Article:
ADA stands for the “Americans with Disabilities Act,” which became law in 1990. It is a significant piece of civil rights legislation, striving to ensure that people with disabilities are not discriminated against, but have the same rights and opportunities as everyone else. The law is divided into five different sections, or titles, and it is Title III, or “Nondiscrimination on the basis of Disability by Public Accommodations and in Commercial Facilities” that is of most direct concern to people who run businesses.
What The Law Requires:
Title III of the ADA applies to private places of public accommodation, or any place where a business may have people drop in or receive potential customers. The federal act includes an non-exhaustive list of public accommodations, including hotels, restaurants, retail stores, banks, laundromats, doctors’ and lawyers’ offices, day care facilities, and schools.
The title includes minimum standards that all facilities must be built or altered to accommodate, as well as the removal of barriers that would make it impossible for people with disabilities to access your facilities. You are expected to “make reasonable accommodations,” to your usual way of doing business so as not to encumber providing service to a person with visual or hearing impairments, or any physical or mental disability. This part of the law is monitored and enforced by the Department of Justice.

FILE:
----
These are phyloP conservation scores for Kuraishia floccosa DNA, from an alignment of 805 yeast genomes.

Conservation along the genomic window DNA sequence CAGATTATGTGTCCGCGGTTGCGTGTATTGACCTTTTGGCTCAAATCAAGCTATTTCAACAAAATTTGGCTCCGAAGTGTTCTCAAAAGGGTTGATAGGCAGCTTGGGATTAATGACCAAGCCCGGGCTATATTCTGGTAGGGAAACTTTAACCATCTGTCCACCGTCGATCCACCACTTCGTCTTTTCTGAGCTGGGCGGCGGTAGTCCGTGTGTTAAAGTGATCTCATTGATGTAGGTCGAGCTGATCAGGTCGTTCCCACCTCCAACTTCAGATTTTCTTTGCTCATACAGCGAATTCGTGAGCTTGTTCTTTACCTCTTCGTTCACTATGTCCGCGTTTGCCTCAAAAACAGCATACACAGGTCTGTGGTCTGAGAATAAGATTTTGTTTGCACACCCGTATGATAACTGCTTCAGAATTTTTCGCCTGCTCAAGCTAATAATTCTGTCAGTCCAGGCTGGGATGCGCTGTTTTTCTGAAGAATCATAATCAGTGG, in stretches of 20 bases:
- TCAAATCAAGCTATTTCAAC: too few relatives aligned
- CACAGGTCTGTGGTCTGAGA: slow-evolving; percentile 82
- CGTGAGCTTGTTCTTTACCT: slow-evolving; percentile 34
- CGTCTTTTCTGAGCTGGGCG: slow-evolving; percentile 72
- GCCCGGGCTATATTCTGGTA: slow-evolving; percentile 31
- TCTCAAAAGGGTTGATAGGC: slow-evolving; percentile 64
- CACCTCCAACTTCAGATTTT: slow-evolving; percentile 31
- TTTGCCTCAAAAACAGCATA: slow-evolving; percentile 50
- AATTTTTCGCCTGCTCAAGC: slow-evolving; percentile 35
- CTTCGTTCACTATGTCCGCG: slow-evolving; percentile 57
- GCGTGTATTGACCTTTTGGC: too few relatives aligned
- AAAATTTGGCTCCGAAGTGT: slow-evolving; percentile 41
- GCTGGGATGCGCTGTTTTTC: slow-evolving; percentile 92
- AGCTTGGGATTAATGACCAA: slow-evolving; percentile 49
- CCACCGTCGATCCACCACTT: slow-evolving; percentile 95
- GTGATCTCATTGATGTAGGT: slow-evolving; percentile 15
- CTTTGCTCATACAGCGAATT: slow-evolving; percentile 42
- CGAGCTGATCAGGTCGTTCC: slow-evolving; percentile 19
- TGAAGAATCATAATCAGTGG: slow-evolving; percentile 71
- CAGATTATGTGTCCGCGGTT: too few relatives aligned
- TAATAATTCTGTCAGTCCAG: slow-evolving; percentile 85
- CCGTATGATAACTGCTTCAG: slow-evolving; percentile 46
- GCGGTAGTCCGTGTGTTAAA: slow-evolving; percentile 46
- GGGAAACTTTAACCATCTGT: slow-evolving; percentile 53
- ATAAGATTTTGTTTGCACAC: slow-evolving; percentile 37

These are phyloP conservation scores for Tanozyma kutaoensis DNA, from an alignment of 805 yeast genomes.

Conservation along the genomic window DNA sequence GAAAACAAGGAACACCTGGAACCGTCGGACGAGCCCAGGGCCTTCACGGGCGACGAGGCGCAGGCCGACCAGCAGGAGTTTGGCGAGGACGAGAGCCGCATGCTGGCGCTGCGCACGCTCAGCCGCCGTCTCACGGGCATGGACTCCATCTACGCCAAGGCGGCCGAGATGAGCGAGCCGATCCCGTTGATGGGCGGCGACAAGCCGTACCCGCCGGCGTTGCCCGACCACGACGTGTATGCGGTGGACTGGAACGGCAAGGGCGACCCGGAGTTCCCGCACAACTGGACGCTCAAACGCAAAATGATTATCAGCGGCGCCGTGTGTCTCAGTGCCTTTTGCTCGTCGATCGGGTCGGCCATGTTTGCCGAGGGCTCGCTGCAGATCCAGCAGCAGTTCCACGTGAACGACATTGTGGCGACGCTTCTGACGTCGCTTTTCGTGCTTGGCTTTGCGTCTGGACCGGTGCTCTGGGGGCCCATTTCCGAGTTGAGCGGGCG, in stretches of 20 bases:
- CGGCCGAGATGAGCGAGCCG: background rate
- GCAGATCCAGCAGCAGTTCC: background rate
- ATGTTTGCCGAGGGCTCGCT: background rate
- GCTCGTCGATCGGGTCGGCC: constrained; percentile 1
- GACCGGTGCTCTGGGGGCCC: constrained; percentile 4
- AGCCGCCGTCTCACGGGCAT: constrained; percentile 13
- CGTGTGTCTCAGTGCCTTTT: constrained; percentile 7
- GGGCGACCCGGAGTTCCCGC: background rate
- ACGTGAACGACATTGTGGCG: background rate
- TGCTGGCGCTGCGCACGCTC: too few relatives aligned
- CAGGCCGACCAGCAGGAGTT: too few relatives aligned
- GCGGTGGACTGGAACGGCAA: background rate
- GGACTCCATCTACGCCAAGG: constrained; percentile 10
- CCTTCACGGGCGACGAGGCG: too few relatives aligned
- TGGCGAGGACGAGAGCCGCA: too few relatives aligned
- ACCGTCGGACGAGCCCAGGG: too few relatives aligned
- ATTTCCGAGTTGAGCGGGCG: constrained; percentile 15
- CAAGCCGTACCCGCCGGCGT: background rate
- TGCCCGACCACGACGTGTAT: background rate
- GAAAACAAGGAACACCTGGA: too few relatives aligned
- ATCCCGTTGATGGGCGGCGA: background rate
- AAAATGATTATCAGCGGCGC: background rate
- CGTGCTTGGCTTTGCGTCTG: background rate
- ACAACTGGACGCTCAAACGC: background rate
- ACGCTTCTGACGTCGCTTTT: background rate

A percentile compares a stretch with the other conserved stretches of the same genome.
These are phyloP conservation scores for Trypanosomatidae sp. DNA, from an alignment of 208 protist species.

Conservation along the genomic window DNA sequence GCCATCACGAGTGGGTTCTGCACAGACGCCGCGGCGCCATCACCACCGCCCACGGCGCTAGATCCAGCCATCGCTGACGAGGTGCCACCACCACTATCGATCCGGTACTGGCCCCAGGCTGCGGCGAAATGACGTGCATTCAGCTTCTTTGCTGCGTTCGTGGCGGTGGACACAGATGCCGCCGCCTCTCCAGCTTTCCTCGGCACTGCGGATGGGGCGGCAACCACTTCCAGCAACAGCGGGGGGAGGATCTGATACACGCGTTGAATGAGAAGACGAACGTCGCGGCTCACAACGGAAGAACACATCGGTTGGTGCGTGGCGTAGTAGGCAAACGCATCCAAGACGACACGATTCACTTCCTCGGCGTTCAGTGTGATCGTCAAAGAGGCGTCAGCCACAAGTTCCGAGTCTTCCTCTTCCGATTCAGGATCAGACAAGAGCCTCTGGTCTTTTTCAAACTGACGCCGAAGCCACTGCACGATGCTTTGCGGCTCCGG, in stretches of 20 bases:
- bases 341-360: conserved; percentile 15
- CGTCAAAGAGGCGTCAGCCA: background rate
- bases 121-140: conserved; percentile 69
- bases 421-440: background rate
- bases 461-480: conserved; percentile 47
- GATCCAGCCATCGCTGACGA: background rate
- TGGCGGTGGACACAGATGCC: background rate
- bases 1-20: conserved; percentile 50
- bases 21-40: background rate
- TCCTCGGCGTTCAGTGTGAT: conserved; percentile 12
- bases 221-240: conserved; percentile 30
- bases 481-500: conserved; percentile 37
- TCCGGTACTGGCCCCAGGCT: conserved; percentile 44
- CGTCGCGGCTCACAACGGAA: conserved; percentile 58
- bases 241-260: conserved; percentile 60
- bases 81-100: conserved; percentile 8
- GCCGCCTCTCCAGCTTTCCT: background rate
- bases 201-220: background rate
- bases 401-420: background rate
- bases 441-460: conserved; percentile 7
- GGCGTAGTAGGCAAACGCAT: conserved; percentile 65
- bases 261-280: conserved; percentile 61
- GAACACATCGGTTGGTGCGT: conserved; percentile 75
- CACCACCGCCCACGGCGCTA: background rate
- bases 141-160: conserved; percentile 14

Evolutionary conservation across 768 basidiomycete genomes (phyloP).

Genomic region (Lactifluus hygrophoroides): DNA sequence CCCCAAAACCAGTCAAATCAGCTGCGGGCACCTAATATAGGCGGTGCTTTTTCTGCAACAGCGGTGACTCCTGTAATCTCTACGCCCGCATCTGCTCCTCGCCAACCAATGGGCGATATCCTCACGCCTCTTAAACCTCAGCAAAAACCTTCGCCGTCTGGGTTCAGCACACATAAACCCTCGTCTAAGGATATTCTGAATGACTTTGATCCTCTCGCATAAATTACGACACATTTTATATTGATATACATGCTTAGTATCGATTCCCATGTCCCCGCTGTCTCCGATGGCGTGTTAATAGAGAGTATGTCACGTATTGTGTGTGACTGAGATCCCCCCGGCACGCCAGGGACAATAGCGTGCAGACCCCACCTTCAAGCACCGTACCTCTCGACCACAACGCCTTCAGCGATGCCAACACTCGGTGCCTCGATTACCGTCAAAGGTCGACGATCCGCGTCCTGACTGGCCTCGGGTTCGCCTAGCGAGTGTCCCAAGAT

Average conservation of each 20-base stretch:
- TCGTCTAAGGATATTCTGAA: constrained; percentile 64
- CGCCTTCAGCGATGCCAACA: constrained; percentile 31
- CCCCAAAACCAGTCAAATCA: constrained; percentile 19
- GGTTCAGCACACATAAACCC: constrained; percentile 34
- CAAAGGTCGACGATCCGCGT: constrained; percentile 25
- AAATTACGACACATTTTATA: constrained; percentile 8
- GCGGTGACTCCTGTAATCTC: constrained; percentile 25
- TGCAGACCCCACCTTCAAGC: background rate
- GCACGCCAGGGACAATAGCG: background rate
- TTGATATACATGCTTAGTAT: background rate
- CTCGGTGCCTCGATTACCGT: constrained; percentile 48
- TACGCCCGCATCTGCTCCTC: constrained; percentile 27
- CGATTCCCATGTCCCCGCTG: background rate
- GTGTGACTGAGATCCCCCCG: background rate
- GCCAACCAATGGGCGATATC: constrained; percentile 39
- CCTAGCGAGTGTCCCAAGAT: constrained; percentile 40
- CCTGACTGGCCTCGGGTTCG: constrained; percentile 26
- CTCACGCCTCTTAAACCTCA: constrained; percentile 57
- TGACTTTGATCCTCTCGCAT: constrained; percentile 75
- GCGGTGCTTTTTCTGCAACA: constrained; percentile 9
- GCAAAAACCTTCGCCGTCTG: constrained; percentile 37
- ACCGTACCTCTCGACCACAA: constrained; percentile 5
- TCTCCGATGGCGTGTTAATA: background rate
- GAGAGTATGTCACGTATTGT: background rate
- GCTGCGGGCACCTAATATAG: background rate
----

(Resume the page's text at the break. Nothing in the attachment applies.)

Specifics for Your Business:
The top priority for ADA compliance involves the removal of “barriers,” which may be anything that makes a business less available to anyone because of a disability. Some of these barriers are structural, such as doorknobs that are difficult to operate, or doors that are too narrow. A barrier can also be a standard of behavior that unintentionally discriminates, or makes it impossible for someone to get the service they need. For example, requiring a driver's license to pay with a personal check could be discriminatory against someone with a vision impairment. You also should take into consideration providing options for people with vision or hearing impairments that would allow them to better communicate with your staff.
For the most part, every part of your business must be accessible for someone in a wheelchair, and this means providing a ramp or elevator, as well as being careful to ensure doorways are a proper width, and an adequate number of accessible parking spaces are provided.
Generally, every parking lot should have accessible spaces,1 if there are 25 or fewer spaces, 2 if there are between 25 and 50. These spaces should be close to the entrance, and be larger to accommodate an access aisle, as well as a sign marked with the international symbol for disability. If possible, all doors should be 36 inches wide, to allow a wheelchair access through it. If you choose to exclude pets from your business, you must make an exception for service animals.
Who Must Comply:
For the most part, any business that serves the public is expected to do whatever it can to make sure all people, including those with disabilities, can have access to its services. The law does not mean to place an impossible burden on businesses, and strives to enforce those goals which are “readily achievable,” or can be done without too much difficulty or expense. This means more will be expected from a large business than a small one, or for the construction of a new building than one built before 1992.
Compliance can be an ongoing process, so you can create a plan to become more acceptable as resources become available. You are expected to work towards removing barriers and increasing accessibility over time, but consideration will be made of what resources are available.
A report by ADA Compliance Professionals can help you navigate these guidelines and work out a way to make your facilities more accessible. They can help point out potential problem areas with your current facilities, and walk you through the steps needed to fix these problems.